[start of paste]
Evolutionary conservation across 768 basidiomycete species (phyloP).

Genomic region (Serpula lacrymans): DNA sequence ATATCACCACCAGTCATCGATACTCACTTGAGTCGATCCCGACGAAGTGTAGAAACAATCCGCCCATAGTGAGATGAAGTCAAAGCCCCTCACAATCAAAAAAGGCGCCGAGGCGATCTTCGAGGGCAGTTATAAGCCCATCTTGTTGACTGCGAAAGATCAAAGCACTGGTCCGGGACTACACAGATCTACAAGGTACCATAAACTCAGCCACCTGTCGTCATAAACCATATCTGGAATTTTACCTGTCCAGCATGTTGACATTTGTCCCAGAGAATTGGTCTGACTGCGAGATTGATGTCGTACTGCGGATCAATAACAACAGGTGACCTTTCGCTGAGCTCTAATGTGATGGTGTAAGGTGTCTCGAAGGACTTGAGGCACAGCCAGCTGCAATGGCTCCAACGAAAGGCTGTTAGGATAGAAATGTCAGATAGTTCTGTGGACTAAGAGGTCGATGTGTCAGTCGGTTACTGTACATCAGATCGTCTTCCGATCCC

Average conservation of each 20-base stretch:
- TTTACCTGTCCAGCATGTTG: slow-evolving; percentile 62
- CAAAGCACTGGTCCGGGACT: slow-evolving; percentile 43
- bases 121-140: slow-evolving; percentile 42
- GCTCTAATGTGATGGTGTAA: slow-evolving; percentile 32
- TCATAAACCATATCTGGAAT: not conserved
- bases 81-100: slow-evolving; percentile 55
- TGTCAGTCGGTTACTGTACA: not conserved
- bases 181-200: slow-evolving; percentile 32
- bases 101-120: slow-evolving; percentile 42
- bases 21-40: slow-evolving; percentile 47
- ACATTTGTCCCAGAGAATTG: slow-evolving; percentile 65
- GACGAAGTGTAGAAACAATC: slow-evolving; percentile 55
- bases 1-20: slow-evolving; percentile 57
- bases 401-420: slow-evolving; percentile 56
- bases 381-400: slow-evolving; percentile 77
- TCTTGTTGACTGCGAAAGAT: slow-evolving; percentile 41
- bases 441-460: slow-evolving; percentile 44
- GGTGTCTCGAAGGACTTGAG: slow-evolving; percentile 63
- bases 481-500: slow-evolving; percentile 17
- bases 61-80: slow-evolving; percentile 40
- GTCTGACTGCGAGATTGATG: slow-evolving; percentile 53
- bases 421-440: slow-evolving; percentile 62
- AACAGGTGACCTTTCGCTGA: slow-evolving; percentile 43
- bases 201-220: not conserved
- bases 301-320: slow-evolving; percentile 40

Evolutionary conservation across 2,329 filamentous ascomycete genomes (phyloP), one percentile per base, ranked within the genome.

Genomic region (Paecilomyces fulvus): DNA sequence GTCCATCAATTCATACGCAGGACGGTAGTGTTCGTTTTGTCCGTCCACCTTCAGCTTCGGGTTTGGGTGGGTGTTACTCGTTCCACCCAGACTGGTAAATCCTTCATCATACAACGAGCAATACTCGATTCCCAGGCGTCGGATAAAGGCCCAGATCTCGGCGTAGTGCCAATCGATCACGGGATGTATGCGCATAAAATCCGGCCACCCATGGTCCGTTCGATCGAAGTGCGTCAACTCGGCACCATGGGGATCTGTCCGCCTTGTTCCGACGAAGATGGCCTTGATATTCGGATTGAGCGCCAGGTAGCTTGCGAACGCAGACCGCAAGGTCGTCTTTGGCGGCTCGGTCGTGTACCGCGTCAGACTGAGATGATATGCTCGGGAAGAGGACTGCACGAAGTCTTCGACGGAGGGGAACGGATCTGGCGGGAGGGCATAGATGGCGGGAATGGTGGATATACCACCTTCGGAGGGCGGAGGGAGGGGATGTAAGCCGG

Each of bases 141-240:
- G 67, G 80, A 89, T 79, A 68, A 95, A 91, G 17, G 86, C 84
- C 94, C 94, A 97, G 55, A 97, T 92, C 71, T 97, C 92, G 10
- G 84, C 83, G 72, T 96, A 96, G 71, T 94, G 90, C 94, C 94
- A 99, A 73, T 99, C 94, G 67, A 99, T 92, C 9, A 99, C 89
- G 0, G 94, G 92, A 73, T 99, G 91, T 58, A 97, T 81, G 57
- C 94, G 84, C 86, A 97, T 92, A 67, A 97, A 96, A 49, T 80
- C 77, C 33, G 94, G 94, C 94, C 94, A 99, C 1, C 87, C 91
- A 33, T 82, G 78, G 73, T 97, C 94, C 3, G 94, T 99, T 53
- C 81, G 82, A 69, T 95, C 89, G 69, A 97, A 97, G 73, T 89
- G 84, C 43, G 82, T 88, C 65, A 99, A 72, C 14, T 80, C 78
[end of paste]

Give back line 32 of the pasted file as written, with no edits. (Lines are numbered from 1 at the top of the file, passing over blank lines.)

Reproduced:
- G 67, G 80, A 89, T 79, A 68, A 95, A 91, G 17, G 86, C 84